Summary of Findings
- The further from the equator, the higher the risk of cardiovascular disease including hypertension, heart failure, myocardial infarction and death from cardiovascular disease. (65,66)
- A strong correlation has been shown between vitamin D deficiency and the risk of heart attacks. (75)
- Two large prospective studies have shown that patients with low vitamin D levels have a 200% increase in risk of myocardial infarction and death from cardiovascular disease. (87, 88)
Living at higher latitudes increases the risk of hypertension and cardiovascular disease. (65, 66) A number of epidemiological studies have shown cardiovascular morbidity and mortality are 30-50% higher in areas of lower sun exposure caused by season or latitude. (72,73)
Deaths from cardiac disease are also highest in the winter months. (74) All of these epidemiological studies point to vitamin D as a causative factor as levels are lower the further north of the equator one lives due to less exposure to ultraviolet radiation.
In later studies actual levels of vitamin D were measured and it was confirmed that myocardial infarction patients had lower vitamin D levels that control subjects. Those with low vitamin D levels had an almost 60% greater risk of suffering a heart attack than those with the highest levels. (75)
In another study involving 15000 participants the prevalence or hypertension, diabetes and raised triglycerides were significantly higher in those with the lowest concentration of vitamin D (76).
Then it was shown in a subgroup of patients in the Framingham heart study that those with vitamin D3 levels <15ng/ml had a 60% greater incidence of cardiac events than those with higher levels (77)
It has been shown that Statin drugs (used for lowering cholesterol) exert their effect, at least in part, by increasing levels of vitamin D. After 12 months of treatment with a Statin vitamin D levels are increased by 57-75%. (78)
In keeping with this finding it has also been shown that women on statin therapy have a higher bone density which is presumably mediated through elevation of vitamin D and hence improved calcium absorption. (79)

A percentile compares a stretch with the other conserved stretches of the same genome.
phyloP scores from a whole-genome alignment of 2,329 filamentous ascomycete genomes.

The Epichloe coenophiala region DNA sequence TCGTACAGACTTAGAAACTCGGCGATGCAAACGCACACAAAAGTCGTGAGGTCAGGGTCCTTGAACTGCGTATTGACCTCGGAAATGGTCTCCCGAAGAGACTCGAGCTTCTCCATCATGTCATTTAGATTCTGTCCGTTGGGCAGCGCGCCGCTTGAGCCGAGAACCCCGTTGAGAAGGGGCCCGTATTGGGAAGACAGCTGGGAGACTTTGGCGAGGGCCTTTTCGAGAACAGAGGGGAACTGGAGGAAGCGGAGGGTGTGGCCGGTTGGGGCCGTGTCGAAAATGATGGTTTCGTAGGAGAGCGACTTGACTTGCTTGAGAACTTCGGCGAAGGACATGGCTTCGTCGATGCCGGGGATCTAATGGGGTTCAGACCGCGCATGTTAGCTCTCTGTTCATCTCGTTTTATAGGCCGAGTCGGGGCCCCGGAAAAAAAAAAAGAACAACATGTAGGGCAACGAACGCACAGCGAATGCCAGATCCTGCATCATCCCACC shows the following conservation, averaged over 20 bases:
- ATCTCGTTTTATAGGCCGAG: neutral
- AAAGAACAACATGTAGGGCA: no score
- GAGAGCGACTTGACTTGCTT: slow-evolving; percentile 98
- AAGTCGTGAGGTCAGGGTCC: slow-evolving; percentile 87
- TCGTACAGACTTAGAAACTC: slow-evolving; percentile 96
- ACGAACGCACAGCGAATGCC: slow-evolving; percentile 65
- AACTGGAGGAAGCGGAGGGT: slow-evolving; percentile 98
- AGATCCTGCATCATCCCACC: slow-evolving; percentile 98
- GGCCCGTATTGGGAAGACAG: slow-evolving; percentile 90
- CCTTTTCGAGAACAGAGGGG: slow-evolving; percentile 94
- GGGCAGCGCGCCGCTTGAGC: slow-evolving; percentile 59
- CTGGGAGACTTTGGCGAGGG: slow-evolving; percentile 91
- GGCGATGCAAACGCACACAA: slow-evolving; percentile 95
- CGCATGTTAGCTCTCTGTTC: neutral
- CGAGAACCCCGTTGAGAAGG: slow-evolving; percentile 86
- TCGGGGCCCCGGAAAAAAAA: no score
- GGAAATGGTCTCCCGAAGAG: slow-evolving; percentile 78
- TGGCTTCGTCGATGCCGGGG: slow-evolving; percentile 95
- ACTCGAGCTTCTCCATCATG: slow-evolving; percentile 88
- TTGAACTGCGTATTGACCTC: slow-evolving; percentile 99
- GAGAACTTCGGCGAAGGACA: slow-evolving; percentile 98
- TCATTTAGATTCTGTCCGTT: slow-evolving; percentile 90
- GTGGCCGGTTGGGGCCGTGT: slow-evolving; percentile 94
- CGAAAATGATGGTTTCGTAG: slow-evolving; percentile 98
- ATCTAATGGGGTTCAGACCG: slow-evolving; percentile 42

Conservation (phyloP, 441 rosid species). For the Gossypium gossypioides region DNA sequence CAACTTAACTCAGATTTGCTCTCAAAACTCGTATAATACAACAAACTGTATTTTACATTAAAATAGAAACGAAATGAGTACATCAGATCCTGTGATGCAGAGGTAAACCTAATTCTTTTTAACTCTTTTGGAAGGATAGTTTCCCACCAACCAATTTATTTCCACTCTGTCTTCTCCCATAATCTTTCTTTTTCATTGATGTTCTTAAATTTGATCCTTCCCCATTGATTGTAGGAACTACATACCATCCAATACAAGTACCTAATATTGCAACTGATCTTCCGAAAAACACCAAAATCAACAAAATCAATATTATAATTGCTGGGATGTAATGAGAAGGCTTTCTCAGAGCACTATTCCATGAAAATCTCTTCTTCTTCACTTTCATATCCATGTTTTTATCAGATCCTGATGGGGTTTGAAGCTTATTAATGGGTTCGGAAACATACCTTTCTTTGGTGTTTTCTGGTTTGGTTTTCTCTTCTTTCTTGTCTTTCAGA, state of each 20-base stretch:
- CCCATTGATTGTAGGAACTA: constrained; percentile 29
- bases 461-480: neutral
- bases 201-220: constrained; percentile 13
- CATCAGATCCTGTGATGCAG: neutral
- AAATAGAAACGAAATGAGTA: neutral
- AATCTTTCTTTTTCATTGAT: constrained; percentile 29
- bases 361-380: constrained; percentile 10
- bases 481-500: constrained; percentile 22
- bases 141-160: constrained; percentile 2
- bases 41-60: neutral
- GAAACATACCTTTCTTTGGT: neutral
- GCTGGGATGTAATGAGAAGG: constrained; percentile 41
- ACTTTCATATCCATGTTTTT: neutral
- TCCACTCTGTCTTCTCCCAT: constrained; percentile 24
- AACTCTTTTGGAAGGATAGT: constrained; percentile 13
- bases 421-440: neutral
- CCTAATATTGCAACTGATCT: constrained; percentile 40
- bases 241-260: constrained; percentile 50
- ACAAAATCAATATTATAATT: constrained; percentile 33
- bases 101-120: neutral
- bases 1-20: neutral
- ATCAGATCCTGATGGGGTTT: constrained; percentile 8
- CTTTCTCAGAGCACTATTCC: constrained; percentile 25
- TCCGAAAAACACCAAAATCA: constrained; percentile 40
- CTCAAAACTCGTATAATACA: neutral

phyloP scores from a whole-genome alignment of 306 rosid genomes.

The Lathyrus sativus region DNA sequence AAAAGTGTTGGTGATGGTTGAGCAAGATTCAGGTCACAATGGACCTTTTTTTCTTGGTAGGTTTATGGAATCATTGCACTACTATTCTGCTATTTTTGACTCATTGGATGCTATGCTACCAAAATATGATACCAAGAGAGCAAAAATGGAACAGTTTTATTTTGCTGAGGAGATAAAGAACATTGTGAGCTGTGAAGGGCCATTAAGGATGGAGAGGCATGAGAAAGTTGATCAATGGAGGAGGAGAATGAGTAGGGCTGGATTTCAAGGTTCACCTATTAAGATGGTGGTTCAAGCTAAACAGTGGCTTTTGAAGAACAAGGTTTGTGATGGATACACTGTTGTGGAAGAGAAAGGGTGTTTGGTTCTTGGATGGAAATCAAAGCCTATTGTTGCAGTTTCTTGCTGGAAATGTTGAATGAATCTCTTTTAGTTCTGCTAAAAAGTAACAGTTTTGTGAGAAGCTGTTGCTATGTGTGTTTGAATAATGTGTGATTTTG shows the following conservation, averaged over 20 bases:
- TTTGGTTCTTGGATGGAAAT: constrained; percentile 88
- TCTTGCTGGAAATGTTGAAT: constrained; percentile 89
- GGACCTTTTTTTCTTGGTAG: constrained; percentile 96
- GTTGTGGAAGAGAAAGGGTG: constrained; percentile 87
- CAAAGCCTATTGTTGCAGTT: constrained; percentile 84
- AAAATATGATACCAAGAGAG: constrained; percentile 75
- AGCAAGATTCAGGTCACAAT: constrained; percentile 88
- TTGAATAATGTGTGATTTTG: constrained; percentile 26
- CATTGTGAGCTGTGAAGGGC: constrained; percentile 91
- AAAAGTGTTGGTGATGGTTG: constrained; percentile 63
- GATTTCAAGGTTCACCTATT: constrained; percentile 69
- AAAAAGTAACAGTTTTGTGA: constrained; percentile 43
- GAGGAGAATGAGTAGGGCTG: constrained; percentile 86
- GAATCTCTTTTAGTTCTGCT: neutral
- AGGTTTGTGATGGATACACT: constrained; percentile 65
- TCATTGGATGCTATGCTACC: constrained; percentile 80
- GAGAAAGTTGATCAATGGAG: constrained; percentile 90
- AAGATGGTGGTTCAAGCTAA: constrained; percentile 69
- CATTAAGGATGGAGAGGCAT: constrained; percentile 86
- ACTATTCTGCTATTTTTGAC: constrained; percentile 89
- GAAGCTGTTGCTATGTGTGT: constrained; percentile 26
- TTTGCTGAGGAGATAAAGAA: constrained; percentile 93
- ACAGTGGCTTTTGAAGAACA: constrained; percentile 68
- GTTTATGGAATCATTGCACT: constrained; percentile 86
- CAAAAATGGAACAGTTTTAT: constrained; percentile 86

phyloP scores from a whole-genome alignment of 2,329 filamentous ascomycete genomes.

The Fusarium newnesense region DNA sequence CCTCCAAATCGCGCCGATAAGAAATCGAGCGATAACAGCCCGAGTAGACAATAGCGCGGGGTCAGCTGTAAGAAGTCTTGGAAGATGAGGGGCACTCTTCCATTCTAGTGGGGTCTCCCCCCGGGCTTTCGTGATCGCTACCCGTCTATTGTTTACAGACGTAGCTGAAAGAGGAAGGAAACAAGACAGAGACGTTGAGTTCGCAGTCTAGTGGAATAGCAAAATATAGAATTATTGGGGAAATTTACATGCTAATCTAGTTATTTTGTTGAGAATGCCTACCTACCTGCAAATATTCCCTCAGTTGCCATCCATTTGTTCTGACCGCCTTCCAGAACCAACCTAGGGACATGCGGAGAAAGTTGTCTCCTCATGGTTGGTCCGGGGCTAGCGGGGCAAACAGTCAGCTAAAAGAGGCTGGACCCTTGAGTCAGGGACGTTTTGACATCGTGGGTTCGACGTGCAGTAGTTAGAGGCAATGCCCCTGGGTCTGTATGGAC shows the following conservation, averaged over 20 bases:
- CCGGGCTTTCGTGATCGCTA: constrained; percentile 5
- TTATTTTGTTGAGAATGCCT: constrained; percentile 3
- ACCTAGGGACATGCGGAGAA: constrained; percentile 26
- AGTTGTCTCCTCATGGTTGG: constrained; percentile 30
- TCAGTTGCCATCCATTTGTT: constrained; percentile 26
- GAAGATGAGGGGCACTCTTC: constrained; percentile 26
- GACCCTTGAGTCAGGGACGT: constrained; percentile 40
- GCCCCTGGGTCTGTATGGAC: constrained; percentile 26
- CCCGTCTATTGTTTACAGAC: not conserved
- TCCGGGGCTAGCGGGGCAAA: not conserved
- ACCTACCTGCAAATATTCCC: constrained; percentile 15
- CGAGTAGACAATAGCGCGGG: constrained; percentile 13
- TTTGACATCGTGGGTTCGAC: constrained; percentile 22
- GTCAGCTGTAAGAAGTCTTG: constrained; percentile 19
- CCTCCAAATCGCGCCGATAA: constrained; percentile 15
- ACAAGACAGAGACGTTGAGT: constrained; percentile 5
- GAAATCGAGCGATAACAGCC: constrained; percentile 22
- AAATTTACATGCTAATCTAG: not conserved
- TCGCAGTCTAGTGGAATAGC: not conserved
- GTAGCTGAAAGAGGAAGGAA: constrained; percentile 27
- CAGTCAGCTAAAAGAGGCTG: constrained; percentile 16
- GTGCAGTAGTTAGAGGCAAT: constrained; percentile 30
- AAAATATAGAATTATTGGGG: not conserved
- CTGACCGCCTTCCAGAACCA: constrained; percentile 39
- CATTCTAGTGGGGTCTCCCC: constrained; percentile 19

Animal studies have shown that vitamin D deficiency activates the rennin-angiotensin system resulting in high blood pressure and cardiac hypertrophy (enlargement of the heart)(80)
In the Nurses Professionals Health Study those with low vitamin D levels (<15ng/ml) and who had normal blood pressures at the time of entry had a major increase in their risk of developing hypertension during the follow up period. Men had a 6 fold increase and women nearly a 3 fold increase in their risk of hypertension. (81)
In a study where hypertensive patients were exposed to ultraviolet light three times per week for three months their blood pressure normalized, both systolic and diastolic pressure was reduced by 6mm Hg, and their vitamin D levels increased by 180%.(67) At least two other studies have been conducted where vitamin D has been used to treat hypertension and shown an approximately 10% reduction in blood pressure. (82,83)
Vitamin D deficiency is also associated with congestive heart failure (65) and has been shown to normalize impaired myocardial contractility seen in experimental vitamin D deficiency. (68) Other preclinical studies have shown that vitamin D prevents thrombus formation, smooth muscle proliferation (69,70) and prevents arterial calcification(71)